Night-time lift-off for shuttle

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Flashes of flame from space shuttle Discovery lit up the darkened sky as the space shuttle blazed off the launch pad for the first night-time lift-off in four years.

The shuttle's seven astronauts - including Dr Nicholas Patrick, 42, originally from Saltburn in Teesside - are on a mission to rewire the international space station, one leg of a three-year race to finish construction on the orbiting outpost before shuttles are retired in 2010.

The illumination from the shuttle turned night into day for the spectators at the Kennedy Space Centre in Florida at 1.47am (GMT) this morning. A cloudy sky with blustery winds earlier on gave way to clear skies and a gentle breeze at launch time.

Low clouds forced the space agency to scrap an attempt on Thursday night during a countdown that ran down to the wire. Managers decided not to try again until this morning because the forecasts looked even worse.

"Forty-eight hours makes a tremendous difference," launch director Mike Leinbach told the Discovery crew.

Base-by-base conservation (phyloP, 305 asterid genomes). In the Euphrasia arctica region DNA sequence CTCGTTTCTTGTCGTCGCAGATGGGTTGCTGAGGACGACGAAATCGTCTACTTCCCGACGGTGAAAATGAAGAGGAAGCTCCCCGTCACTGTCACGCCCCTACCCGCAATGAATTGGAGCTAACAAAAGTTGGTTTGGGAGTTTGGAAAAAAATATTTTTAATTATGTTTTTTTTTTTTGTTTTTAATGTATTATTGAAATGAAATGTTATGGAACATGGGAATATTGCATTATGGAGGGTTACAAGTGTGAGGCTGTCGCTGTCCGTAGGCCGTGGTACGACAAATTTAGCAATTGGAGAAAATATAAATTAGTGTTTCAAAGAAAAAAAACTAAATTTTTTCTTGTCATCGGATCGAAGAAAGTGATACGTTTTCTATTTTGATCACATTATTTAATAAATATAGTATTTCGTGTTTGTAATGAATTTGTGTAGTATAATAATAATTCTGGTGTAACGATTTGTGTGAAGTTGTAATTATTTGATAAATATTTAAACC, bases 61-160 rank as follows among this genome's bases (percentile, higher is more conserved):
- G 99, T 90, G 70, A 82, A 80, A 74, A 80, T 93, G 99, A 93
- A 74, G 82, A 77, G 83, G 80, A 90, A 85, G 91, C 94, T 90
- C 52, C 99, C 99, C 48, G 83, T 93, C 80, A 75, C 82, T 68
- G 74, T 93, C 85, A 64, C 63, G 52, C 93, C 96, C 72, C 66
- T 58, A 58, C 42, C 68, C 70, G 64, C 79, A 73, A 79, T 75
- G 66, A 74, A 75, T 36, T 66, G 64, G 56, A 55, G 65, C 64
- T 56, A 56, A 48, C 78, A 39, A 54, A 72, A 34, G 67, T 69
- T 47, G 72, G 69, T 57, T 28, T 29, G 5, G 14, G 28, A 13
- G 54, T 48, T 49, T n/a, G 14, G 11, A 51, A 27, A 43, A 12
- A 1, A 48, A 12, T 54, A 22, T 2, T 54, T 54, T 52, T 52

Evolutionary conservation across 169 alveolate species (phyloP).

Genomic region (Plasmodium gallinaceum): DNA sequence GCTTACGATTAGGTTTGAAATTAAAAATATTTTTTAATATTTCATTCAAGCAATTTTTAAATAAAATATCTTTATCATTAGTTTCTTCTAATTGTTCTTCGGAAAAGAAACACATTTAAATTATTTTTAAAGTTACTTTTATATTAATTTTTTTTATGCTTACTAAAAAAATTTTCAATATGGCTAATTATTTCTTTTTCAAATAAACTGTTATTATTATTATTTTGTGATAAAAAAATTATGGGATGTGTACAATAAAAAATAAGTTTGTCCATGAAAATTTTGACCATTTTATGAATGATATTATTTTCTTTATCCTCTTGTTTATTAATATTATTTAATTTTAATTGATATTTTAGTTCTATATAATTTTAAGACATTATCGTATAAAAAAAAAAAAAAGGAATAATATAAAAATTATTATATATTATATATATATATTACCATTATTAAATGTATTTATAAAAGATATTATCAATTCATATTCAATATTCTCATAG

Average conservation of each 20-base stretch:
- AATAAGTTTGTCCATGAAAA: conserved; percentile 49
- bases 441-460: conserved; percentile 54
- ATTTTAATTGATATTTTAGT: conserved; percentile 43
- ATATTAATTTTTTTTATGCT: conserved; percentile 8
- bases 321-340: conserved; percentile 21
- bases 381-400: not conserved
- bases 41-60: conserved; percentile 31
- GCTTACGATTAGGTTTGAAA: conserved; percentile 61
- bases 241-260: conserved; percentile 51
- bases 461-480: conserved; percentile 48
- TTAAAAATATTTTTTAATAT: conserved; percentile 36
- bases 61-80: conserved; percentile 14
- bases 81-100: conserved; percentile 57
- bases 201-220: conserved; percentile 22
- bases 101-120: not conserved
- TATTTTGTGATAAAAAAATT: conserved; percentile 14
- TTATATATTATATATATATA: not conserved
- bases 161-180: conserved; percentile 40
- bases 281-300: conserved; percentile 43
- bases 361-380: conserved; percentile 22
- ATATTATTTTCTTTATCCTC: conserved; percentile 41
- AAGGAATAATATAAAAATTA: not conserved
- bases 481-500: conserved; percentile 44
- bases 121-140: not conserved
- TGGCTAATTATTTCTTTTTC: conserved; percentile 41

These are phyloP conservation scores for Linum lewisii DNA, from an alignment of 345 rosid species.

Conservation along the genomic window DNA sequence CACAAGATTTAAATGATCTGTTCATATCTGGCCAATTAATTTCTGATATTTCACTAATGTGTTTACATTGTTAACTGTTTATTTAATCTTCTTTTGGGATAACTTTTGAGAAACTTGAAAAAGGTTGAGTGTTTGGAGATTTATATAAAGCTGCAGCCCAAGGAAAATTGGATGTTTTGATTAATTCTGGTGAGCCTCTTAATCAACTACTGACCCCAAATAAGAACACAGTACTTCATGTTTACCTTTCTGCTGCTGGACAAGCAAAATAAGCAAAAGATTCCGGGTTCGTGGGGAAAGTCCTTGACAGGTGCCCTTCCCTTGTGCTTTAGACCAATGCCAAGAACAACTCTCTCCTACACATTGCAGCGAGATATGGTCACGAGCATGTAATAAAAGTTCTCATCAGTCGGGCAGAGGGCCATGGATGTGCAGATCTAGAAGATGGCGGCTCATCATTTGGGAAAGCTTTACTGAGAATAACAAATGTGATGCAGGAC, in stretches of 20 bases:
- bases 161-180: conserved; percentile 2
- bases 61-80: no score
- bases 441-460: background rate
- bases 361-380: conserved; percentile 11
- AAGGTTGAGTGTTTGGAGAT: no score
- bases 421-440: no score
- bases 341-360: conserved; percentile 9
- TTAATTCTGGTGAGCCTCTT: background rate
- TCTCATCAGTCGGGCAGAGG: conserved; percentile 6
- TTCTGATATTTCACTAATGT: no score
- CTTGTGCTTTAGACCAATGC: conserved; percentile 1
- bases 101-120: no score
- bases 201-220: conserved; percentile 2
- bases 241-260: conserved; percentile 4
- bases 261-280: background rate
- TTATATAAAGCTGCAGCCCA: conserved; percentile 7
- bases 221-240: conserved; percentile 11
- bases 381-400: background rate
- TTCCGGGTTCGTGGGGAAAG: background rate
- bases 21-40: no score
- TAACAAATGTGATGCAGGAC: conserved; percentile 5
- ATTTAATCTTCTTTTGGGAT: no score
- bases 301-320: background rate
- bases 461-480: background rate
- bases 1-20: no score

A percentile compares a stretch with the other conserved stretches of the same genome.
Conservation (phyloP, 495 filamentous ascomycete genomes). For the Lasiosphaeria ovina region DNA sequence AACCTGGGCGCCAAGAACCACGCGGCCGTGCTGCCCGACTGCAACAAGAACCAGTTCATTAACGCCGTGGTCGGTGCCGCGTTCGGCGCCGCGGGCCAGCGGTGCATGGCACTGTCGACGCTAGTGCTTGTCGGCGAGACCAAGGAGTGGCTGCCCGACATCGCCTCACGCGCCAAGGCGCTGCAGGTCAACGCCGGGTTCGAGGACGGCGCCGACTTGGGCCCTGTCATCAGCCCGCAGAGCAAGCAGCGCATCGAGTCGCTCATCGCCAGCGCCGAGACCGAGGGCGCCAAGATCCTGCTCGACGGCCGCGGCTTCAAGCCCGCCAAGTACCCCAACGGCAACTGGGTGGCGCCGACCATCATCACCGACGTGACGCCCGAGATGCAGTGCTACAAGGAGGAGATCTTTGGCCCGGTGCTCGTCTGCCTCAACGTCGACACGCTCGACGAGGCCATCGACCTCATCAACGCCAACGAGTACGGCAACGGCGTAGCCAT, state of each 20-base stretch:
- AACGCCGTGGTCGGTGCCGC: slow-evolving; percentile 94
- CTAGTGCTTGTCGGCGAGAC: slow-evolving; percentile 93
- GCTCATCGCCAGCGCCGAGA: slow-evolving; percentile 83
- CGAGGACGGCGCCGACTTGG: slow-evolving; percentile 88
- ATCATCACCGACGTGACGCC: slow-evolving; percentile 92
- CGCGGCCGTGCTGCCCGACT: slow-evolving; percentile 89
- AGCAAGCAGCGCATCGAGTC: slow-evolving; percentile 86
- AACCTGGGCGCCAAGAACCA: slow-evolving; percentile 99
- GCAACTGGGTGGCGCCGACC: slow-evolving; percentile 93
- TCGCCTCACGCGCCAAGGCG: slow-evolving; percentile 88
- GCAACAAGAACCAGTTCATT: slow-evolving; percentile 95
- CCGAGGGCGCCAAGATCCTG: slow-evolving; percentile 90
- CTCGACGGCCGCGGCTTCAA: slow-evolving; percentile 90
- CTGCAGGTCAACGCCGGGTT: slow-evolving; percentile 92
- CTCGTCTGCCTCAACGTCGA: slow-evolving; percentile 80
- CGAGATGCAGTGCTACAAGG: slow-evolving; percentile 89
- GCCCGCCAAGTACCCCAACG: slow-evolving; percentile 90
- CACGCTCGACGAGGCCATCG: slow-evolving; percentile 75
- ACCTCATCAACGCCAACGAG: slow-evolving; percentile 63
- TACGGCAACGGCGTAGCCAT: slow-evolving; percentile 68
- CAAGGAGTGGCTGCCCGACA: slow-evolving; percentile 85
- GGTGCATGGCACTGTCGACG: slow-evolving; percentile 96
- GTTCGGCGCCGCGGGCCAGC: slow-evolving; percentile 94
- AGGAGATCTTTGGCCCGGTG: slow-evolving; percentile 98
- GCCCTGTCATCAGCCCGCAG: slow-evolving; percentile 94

Commander Mark Polansky responded, "We look forward to lighting up the night sky."

During their 12-day mission, Discovery's crew will rewire the space station, deliver an £5.6 million addition to the space lab and bring home one of the space station's three crew members, German astronaut Thomas Reiter of the European Space Agency. US astronaut Sunita Williams will replace him, staying for six months.

Father-of-three Dr Patrick, who was educated at Harrow and Cambridge University in Britain, will help expand the space station and rewire its electrical systems.

"I think we have five people who just haven't stopped smiling yet," commander Mark Polansky said of the "space virgins" among the crew, after Discovery reached space.